Category Archives: The Taxidermy Diaries

Offbeat Museums, The Taxidermy Diaries / ,

M. Deyrolle’s Lovely Collection of Taxidermy

At 200 euros for a simple mounted mouse, Paris’ 1831 taxidermy haven is overpriced. It’s also bloated with “no photos allowed” signs, and entirely short of anthropomorphic artistry, But it was also glorious.

Oh yes, it was in fact Michelle’s dream to go…

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CityWeekend Covers AO’s Taxidermy Efforts

Yesterday morning, I exploded with glee when I realized our Pyongyang Too book had been covered in the wonderful Drawn & Quarterly — a whopping year ago!

Now if that wasn’t good enough, yesterday was also the release of the new issue of CityWeekend magazine, their back page a very fun article devoted to WooLand, me, and taxidermy! Nice!!! Thanks, CW!

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Easter at a Chinese Taxidermy School

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The Chinese Taxidermy Diaries: The Last Few Days

The taxidermy school days ended as they began: just plain weird.

On day seven, Teacher Liu defrosted four squirrels, patchy black and white rodents frozen together in a block of ice.  They looked a little like they were caught spooning in an ice storm.  But as they defrosted, and we worked on them, their hair fell out in large patches.

“They’ve been frozen too long,” said apprentice Xiao Long. 

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The Chinese Taxidermy Diaries: Day Seven

I finished my first animal!!!

“Mommy, why can’t I go outside and play?”

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The Chinese Taxidermy Diaries: Days Four to Six

Mr Zhou’s a generous man. He loves to hand out smokes. As Michelle and I were working on our sheep heads, he shoved pre-lit cigarettes in our mouths. “Smoke,” he insisted, in his thick northern accent, then pounded from the room. There we were: fags in mouths, scalpels in hands, like real professionals.

Later, I came across this incredible photo from the 1960s manual, “Home Book of Taxidermy and Tanning.”

Mr Zhou clearly knew what he was talking about. He’s an army general as well as a cook and a hard-drinking taxidermist, it turns out. I should have trusted him.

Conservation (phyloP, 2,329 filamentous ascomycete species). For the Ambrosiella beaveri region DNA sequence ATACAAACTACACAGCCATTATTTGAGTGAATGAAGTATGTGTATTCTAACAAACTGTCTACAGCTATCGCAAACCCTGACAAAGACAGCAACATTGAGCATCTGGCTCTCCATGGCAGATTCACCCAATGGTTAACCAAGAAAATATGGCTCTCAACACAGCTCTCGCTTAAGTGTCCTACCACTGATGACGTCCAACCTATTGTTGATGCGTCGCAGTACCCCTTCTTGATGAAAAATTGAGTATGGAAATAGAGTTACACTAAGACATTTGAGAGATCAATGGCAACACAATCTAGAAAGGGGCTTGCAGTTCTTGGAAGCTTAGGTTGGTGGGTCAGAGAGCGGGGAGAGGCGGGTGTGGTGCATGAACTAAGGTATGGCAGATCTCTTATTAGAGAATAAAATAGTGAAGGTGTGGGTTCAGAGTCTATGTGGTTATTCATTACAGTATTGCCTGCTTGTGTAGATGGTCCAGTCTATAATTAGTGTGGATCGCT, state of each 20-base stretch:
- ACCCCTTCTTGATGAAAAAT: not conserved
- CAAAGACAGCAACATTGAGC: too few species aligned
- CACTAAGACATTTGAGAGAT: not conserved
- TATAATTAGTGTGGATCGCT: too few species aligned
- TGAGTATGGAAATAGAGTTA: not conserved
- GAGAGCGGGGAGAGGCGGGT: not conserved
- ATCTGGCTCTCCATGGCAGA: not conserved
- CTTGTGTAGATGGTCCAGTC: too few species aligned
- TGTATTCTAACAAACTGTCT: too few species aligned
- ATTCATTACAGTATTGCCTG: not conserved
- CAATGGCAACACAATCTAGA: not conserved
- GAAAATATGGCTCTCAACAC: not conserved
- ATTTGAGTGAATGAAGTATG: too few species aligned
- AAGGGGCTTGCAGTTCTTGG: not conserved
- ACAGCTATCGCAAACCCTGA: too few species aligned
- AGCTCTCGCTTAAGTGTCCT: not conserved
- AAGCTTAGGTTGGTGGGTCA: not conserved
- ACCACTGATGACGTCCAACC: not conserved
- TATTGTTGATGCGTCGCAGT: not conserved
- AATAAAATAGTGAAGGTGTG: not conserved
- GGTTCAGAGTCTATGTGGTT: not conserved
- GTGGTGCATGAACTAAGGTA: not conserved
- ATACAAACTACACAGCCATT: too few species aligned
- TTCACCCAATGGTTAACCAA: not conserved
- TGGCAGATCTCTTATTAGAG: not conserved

While we kept at our sheep heads, the professional students spent most of the fourth day, and the fifth day, carving down a foam mannequin of a cougar.

“Measure from the tip of the nose to the closest corner of the eye,” Teacher Liu said, “and also from the nose to the base of the tail. You need to make sure the mannequin is the right size.” It wasn’t.

So they carved the mannequin’s neck, and the legs, and the head. They added a new stomach made of polyurethane foam, to stretch it out. A photo of a stuffed cougar sat on the table, and they kept referencing it as they carved. Sometimes they’d pull out a laptop, and surf the internet more real cougar photos to check muscles. These really were professionals, armed with saw bits and wood files and pocket knives.

After lunch, we pulled the dog skin out of the brine bath, and all took a break to communally scrape fat again. Xiao Han kept scraping like a master, but he admitted he’d done a lot of it. “I’ve skinned maybe 500 animals,” he said, looking up but not pausing at his task. “My first animal was also a dog.”

“Do you stuff pets?” I asked Teacher Liu. Secretly, I couldn’t help wondering what Chop would look like, stuffed. (Sorry, Michelle!)

“No, I never do pets,” he said. “It pays very little money, and the customer is never happy with the way it looks. It’s like a family member, you know.”

“Do you get asked to?”

“Oh yeah, lots. All the time. But I won’t do it.”

We learned to tan hides, as we rubbed chemicals into our baby dog skins. We hung them to dry in sight of their mother, but she didn’t seem to notice them anymore. We mounted the caribou’s eyes, and then the hide. I molded a cougar ear out of bondo — the auto-body repair paste — and it looked clumsy, like it was done by a child. The one that Mr Zhou did was fantastic.

And today, we started to stuff and sew up our baby dogs. Finally! Xiao Long shoved round-head pins in their faces, for makeshift eyes, and I sewed up the mouth and started on the body. They smell like new leather car seats, and look like drowned rats. I’m actually quite proud.